Wakefield Council’s Cabinet approves two-year budget which would cut jobs and raise council tax to save £46m

10th Febuary 2011.'Wakefield Town Hall'Picture: MATTHEW PAGE
10th Febuary 2011.'Wakefield Town Hall'Picture: MATTHEW PAGE

Wakefield Council bosses have approved a two-year budget which will cut jobs and raise council tax to save £46m.

Around 120 jobs will be axed, mostly through voluntary redundancies, and council tax will increase by 1.45 per cent.

It means people in Band D will pay an extra 31p per week and Band C an extra 27p, if the plans are given final approval at a meeting of full council on Wednesday, February 27.

Council leader Coun Peter Box said cuts were “starting to bite”.

He added: “The figures speak for themselves and indicate the serious financial position that we are in.

“Things are getting really tough now, with the cuts affecting direct services more and more every year.

“But I want to assure residents that we are doing whatever we can to protect services and vulnerable people.”

Jobs will be cut from environmental health, accountancy, internal auditing and committee services, as well as other departments.

And the council plans to save £5m on its adult social care budget by cutting out more complex and expensive care packages and getting as many people as possible treated at home instead of at hospital.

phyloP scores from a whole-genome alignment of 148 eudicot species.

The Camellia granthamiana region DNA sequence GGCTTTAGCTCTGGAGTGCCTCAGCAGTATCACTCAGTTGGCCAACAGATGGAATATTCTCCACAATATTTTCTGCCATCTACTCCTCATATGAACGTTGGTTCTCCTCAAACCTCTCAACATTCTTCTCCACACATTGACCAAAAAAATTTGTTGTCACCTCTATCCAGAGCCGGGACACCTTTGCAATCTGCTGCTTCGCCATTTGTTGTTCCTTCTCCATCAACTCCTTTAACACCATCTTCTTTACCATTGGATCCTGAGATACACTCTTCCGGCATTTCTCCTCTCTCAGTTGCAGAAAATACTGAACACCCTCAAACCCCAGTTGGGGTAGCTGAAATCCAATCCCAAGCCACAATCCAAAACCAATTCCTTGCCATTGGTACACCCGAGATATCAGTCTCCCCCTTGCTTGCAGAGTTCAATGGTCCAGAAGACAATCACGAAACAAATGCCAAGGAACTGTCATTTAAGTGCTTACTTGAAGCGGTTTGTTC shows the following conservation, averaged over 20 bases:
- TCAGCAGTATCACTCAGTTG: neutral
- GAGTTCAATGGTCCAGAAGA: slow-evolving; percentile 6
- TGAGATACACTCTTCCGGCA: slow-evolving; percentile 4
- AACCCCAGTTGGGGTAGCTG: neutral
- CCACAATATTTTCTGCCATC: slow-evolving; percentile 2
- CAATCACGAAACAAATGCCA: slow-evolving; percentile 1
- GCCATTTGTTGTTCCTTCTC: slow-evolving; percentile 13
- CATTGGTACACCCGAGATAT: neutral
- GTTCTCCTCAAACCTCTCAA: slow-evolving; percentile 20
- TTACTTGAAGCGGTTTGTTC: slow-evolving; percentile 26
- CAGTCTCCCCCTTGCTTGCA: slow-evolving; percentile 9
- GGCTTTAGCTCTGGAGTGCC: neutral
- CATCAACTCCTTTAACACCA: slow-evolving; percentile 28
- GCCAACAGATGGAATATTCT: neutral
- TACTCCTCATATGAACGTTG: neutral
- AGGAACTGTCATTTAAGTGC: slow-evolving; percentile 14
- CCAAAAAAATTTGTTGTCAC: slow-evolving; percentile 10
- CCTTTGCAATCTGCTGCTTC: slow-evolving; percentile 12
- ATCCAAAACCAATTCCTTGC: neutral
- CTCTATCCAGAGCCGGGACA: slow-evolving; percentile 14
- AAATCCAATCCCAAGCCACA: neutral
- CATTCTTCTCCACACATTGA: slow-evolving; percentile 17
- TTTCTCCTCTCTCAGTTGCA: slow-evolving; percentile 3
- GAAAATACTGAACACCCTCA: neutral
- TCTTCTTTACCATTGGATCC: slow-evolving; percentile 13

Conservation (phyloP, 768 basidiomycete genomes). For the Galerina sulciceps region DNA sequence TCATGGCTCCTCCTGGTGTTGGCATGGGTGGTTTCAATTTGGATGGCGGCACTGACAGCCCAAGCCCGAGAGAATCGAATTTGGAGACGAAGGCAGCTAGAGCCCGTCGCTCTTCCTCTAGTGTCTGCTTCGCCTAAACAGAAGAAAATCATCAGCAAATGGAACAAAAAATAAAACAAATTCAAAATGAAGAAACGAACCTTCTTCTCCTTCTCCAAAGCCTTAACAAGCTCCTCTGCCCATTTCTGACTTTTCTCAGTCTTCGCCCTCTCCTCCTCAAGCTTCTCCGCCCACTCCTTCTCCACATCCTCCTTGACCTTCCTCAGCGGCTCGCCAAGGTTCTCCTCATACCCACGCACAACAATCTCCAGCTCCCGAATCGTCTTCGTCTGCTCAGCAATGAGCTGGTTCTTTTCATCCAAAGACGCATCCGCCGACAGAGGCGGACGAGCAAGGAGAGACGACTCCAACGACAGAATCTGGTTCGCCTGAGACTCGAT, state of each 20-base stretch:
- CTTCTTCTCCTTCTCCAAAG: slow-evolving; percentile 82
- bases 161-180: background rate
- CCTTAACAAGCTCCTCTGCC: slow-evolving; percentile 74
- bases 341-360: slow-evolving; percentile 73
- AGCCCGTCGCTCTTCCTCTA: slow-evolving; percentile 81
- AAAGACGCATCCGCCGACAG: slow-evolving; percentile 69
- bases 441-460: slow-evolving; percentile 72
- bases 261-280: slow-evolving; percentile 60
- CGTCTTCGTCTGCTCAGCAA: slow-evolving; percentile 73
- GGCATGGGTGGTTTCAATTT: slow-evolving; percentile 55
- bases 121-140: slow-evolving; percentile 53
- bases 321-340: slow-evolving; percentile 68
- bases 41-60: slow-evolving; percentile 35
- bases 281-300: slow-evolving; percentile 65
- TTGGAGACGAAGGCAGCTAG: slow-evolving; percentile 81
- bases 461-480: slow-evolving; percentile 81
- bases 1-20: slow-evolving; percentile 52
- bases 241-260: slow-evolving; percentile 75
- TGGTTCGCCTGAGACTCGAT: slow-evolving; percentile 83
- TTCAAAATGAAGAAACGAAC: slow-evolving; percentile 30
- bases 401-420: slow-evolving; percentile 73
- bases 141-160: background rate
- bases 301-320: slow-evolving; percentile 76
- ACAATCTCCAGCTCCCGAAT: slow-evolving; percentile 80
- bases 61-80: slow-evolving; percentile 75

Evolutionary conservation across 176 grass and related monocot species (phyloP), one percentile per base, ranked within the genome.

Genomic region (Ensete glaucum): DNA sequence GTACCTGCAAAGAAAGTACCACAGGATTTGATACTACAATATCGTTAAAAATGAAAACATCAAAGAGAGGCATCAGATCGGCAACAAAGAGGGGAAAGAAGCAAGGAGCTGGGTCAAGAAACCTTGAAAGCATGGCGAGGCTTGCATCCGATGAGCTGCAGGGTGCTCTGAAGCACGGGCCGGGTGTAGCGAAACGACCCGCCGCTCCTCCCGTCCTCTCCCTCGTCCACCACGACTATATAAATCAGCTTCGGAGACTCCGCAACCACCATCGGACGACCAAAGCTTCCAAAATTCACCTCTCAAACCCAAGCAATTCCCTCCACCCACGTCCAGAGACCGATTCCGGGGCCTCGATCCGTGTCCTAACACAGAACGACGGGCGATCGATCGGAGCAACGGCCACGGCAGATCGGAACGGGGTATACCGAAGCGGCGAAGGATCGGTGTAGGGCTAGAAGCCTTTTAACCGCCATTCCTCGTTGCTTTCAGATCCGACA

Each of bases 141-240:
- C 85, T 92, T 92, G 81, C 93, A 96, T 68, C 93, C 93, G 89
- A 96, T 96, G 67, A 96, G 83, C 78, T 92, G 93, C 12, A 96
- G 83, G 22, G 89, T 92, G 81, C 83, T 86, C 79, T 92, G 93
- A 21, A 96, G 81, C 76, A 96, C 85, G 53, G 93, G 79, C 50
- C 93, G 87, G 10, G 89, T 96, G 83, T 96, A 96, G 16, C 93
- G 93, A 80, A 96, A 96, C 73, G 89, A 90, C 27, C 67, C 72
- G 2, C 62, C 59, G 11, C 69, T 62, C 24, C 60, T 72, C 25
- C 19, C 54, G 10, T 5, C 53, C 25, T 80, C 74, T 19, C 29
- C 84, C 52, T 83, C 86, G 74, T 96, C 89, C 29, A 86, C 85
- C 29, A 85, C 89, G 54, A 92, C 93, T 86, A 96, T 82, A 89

The role of children’s centres will also be reviewed to help save £750,000, and a corporate director of children and young people will be introduced to replace the former role of director of family services.

But the council said safeguarding and the safety of children in their care will not be affected by the cuts.

The number of placements in residential homes will also be cut and people will be offered more help in their own homes instead.

Crematoria in Wakefield and Pontefract could be leased out on a long-term basis to save £8m.

And funding for Police Community Support Officers (PCSOs) and money spent on tackling environmental crime such as fly-tipping would be slashed by £400,000.

The council said it hoped the cuts would not result in fewer PCSOs on the streets.

By closing libraries the council has already saved £300,000, and they can save a further £170,000 by cutting arts and events funding.

The council will try to attract new customers to its trade services such as cleaning and catering to raise £4m.

And a policy whereby equipment and services are bought at fixed prices, not affected by inflation, will raise another £8.8m over the next two years.

Despite the cuts, the council will invest £12.6m in schools, £10.5m in regeneration schemes, £10.9m in highways and transport, and £9.4m in family services this year. It also said it will bring 150 empty homes back into use each year.

The report warned that cuts could bite even harder in the council’s next budget.

Some of the savings to be made during the next two years, including the new waste private finance initiative (PFI) and the potential leasing of crematoria, would be one-off savings.

It will be faced with a deficit of nearly £30m in 2015–16, and another £29m by 2018, without being able to call upon these savings.

The £790m waste contract, which was signed with a consortium of private firms including Babcock Southern Holdings and Shanks Group plc last month, will result in new waste recycling sites being built at Denby Dale Road, South Kirkby and Glasshoughton.